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Salon.com
MARCH 23, 2012 4:06PM

A Radical Solution to the Price of Gas: Raise Gas Taxes

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I know, I know, taxes are the liberal plot to enslave the masses into socialism but if you dare to read past the purposefully provocative title we may get somewhere in this country on energy policy. Under a normal economy increasing the tax on something would naturally result in higher prices for said item. This tax would be a servicing fee attached to the cost of doing business that would need to be passed on to the consumer. Yet I still contended that this would largely result in less pain at the pump, or at least it would have a greater chance of decreasing the cost of oil then say drill baby, drill.

The problem with gas prices now is it has become totally divorced from the rules of real supply and real demand and moved into the mostly hypothetical realm of possible supply vs possible demand. This difference is very meta, but understanding it is the key to understanding why the price of oil is over $100 per barrel. Investors are looking at the oil market and are saying here is this finite and diminishing resource, oil, located in increasingly unstable and difficult locations (the middle east, underneath the ocean floor, in the frozen north) and are saying this is the likely supply. then they look at the remained insatiable appetite for oil in this country and the inevitable desire of china and india and other new likely global players and saying here is the likely demand. Based on this they speculate that the oil commodity is undervalued. To their credit this is a completely logical conclusion, especially considering how the Fukushima disaster reminded everyone of the difficulty of using nuclear power increasing reluctance to use it as an oil alternative.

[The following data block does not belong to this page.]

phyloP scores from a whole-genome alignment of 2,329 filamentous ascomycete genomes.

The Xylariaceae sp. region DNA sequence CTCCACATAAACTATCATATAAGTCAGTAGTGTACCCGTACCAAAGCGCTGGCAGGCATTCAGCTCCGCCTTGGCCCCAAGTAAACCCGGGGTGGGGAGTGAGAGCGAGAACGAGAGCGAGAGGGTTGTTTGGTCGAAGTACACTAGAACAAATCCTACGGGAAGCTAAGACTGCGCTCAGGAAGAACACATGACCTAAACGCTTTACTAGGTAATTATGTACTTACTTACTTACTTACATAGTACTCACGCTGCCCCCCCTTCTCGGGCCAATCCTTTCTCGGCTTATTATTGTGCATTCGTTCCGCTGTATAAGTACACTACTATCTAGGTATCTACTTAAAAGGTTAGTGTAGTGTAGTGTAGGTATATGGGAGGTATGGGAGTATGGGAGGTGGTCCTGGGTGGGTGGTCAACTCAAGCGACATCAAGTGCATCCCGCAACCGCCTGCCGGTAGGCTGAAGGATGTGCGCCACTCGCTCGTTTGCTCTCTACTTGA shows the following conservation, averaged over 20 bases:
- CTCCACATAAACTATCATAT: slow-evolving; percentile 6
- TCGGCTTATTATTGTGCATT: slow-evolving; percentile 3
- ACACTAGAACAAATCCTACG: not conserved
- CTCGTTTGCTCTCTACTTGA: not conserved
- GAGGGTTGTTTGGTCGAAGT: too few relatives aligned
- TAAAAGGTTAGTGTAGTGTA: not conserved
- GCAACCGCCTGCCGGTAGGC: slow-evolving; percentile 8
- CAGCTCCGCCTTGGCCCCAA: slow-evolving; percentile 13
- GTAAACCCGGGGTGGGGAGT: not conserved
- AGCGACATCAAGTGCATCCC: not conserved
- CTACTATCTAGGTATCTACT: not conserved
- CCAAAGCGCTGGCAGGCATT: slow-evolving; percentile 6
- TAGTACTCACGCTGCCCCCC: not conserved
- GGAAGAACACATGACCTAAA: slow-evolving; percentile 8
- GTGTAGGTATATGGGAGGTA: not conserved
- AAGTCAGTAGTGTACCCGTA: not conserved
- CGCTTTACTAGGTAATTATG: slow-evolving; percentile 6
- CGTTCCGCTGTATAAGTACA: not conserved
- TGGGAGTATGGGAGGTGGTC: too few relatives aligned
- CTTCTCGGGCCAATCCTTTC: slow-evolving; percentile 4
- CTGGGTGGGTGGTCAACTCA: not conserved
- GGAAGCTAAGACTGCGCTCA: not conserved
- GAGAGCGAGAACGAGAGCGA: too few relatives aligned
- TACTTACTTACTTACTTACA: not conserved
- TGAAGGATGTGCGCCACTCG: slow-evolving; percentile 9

The problem is these investors have in some ways jumped the gun a bit. They are right that the price of fuel should increase over time, just not at the aggressive rate they’re estimating. As a result people are claiming this is wild and reckless speculations. Suggestions are being bandied about to implement greater regulation on speculators. While I think speculators should have increased scrutiny and that would help, I don’t think it would address the long term problem. The fact of the matter is if the speculators stopped tomorrow there would be a temporary dip in the price of oil but sooner rather than later supply constraints would increase the price of oil back to these levels.

To figure out how increasing taxes would help we need to dive a bit deeper into the price of products. For any product there is an ideal price. This ideal price is the one that achieves the maximum profit. This is not necessarily a fixed number. To achieve this ideal price companies look at the demand curve. The demand curve will give you the number of people who will purchase your product at a given price. Balancing the costs of making the product with the profit curve will give you the ideal price. A good example of playing with this balance is the price of the new ipad. The new ipad costs more to make than the ipad 2, however it is priced exactly the same as the ipad 2. Apple is assuming they will make up for the decreased profit margins by moving more units.